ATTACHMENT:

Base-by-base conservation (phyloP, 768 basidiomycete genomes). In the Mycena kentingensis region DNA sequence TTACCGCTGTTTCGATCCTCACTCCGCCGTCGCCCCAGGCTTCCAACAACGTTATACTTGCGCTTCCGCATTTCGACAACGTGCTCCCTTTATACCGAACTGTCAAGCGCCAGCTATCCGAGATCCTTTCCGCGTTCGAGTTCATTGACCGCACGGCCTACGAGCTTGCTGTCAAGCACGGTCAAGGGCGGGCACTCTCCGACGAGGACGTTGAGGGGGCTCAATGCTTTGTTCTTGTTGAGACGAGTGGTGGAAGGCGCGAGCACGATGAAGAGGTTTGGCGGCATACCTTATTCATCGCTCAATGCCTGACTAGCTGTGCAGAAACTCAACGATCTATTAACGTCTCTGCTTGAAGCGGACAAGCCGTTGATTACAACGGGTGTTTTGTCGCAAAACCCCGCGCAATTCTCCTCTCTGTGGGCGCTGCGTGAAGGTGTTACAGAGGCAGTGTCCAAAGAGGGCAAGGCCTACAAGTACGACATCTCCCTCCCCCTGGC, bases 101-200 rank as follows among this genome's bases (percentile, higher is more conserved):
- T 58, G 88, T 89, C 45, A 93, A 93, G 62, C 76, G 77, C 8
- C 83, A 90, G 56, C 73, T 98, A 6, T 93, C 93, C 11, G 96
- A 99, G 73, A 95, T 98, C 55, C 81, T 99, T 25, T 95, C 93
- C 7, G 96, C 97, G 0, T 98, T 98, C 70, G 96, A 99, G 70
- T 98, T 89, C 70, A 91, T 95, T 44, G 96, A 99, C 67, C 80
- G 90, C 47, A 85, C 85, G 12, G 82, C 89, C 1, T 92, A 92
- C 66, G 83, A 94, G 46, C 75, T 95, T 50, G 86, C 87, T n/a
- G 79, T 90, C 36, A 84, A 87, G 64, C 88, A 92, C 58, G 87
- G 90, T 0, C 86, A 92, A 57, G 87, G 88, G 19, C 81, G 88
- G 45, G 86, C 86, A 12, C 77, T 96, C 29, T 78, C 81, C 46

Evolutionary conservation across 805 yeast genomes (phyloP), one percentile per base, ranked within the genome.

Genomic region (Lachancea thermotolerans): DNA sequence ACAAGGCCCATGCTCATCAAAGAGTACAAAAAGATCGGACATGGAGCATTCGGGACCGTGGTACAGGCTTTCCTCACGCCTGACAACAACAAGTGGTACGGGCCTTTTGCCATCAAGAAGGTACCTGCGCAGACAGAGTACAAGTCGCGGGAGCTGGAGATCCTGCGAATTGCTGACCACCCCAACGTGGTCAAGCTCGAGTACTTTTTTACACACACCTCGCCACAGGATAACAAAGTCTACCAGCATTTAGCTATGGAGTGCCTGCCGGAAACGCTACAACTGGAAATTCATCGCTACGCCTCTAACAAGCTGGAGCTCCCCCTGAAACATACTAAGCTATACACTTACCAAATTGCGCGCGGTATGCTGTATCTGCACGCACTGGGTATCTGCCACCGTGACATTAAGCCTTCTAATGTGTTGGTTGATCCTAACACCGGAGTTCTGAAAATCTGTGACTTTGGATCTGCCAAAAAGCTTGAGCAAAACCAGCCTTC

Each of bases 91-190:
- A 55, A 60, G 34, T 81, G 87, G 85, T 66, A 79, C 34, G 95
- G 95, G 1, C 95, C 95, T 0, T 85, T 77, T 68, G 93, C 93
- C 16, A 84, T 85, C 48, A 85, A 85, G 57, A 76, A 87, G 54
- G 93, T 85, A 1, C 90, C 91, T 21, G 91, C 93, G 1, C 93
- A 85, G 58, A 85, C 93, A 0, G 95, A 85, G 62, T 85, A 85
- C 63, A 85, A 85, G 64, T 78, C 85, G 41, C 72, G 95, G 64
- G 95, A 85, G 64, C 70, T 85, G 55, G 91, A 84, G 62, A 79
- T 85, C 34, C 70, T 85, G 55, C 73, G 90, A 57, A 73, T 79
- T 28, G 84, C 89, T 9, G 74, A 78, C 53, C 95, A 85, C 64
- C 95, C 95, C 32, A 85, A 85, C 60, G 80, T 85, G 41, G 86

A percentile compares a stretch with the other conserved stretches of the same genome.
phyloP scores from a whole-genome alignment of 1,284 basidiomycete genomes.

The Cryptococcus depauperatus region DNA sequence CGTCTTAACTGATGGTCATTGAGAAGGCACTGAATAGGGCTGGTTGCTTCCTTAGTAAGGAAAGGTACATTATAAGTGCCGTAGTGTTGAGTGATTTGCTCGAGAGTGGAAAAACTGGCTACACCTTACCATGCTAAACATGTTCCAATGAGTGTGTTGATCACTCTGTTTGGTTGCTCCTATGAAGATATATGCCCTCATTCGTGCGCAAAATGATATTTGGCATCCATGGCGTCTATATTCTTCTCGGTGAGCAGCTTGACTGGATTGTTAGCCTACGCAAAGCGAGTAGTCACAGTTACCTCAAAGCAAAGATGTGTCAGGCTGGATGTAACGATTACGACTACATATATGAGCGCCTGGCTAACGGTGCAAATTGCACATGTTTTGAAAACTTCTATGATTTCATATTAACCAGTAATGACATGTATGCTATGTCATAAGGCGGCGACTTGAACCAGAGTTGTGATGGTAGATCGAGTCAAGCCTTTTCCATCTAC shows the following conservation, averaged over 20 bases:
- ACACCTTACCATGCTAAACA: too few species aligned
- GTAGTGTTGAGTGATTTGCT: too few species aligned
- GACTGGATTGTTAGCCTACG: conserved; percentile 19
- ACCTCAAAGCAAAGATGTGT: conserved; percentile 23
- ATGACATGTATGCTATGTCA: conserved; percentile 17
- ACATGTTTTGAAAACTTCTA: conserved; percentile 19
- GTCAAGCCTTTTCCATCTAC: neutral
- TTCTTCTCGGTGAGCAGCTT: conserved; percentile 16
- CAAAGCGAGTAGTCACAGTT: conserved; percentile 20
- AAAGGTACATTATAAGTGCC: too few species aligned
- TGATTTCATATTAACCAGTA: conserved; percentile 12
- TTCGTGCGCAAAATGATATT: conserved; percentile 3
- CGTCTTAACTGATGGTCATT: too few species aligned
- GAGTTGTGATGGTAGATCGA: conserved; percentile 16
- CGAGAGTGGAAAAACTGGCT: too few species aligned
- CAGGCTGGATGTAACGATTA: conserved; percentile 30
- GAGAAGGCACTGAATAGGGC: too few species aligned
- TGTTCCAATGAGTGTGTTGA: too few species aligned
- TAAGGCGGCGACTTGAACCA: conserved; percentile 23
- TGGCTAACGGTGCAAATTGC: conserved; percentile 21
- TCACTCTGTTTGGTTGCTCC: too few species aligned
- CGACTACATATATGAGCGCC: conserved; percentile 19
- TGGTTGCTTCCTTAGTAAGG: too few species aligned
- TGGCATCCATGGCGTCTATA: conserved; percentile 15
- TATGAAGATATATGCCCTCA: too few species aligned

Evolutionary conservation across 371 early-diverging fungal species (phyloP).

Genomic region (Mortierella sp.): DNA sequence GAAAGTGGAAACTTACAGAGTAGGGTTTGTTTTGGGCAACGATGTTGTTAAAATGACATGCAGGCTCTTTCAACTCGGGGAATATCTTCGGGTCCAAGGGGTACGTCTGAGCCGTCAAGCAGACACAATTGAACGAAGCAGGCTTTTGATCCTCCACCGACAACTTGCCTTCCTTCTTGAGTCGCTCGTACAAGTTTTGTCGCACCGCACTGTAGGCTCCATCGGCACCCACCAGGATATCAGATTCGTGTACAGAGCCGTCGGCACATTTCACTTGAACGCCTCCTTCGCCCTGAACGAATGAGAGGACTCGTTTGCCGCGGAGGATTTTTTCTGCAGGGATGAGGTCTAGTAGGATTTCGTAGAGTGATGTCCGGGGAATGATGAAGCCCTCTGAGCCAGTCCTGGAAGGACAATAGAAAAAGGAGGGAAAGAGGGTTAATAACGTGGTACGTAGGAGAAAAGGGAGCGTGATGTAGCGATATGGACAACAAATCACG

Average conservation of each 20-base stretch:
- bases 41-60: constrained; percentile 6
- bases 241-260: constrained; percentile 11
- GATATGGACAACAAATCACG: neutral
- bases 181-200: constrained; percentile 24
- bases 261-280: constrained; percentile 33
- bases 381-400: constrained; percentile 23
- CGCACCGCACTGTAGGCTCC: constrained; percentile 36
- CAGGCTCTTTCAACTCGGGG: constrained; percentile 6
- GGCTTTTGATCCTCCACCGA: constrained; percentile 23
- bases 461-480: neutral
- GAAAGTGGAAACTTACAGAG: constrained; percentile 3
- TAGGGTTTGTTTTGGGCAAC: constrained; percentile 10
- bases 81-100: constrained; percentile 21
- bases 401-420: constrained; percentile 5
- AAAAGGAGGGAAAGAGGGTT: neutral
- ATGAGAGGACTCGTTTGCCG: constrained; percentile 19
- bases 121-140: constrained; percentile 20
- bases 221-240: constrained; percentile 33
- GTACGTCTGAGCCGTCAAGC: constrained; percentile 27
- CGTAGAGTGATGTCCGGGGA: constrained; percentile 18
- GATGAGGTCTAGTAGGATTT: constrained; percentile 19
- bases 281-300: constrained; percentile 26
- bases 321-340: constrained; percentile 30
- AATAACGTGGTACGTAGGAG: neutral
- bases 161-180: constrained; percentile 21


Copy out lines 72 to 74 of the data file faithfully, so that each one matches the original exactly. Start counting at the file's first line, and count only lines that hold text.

- bases 121-140: constrained; percentile 20
- bases 221-240: constrained; percentile 33
- GTACGTCTGAGCCGTCAAGC: constrained; percentile 27